It was such an admirable job that I was drawn towards that dark path of madness.  The path was a slippery slope that ended in hard line tubing, $120 waterblocks, and $15 fittings.  As one who has fallen into the madness, I must give warning to be wary of the siren’s call of the radiator and pump, and the cooling that they bring.

The ML240L V2 Cooler

Which brings us to today’s review of the new Cooler Master Master Liquid ML240L V2 RGB (manufacturers believe that long product names will help to stave off the madness).

Unlike that first, single fan, 120mm AIO I tried so many years ago, this is a 240mm radiator with two 120mm, static pressure optimized RGB fans, and a pretty fancy, third generation dual chamber water pump.

The pump has several new features aimed at decreasing pump noise, but probably most important among those is a new impeller design. The new radiator itself has a very attractive, textured finish, which gives it a high quality feeling and appearance.

The inlet and outlet tubing is thick, flexible, and has a very nice braided covering.  The tubing does seem to be a little on the shorter side, so if you have a larger case, you might be limited to mounting the radiator in the top as I did. (The tubing was too short to mount the radiator as an intake in the floor of my test system, which would have been my preferred location.)

Cooler Master also extended the radiator fins, which they claim increases surface area over the original ML240L by 25%.

More surface area means more heat dissipation, but with more fin area, more static pressure from the fans is needed, which is why this new cooler comes with a pair of new and improved Cooler Master Sickleflow 120mm fans. The seven-blade profile and square frame make it obvious that this fan was designed to go on a radiator.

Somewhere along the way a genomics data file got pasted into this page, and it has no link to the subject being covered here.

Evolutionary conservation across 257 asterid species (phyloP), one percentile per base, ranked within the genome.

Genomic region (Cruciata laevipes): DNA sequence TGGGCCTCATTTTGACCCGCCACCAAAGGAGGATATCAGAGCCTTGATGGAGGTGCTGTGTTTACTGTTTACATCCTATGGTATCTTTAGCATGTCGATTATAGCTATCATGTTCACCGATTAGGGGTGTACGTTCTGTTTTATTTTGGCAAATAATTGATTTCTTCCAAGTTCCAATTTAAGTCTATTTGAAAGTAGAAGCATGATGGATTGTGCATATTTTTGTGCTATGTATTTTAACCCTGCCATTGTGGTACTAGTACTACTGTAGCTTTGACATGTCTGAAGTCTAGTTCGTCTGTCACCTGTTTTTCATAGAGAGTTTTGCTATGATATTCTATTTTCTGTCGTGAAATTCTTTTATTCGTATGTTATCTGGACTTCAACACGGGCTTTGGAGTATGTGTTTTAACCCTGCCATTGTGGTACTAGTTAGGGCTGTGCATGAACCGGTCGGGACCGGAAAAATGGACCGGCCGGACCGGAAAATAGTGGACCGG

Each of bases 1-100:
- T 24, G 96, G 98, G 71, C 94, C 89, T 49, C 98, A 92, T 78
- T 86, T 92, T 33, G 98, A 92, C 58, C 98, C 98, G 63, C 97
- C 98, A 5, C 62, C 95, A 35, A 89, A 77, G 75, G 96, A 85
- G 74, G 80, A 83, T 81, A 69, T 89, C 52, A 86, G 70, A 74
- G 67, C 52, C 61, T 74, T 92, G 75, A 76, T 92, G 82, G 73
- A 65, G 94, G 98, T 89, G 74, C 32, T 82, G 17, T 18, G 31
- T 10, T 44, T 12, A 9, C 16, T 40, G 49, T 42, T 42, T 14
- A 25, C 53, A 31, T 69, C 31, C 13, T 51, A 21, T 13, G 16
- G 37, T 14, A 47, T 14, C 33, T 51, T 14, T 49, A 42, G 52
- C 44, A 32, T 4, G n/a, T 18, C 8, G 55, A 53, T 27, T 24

On top of all of these improvements, the new Master Liquid ML240L RGB is offering all this for the MSRP of $79.99 USD.  Many competing products can be found over $100 US, so, if it performs, the new Cooler Master AIO could be a steal.

Installation Notes

Mounting the ML240L V2 was very straightforward, and mostly easy.  Honestly, I love the knurled fan screws that allow hand tightening without the need to creatively fit a screwdriver into tight confinements, as is so often the case with mounting radiators and fans.  Using the provided screws also means you will not need to worry about damaging the radiator core, as there is no shielding to prevent screw damage on the radiator.

Mounting the pump assembly on Intel was as painless as can be, and one of the best systems I’ve encountered on an all in one.  I cannot say the same for mounting to an AMD system.  I understand the choice to utilize the stock AMD plastic bracket as this allows for AMD compatibility going back at least 10 years.  Unfortunately, mounting the pump in this way can be a bit difficult and the pump just never seems as secure as it would if it used four mounting points instead of two.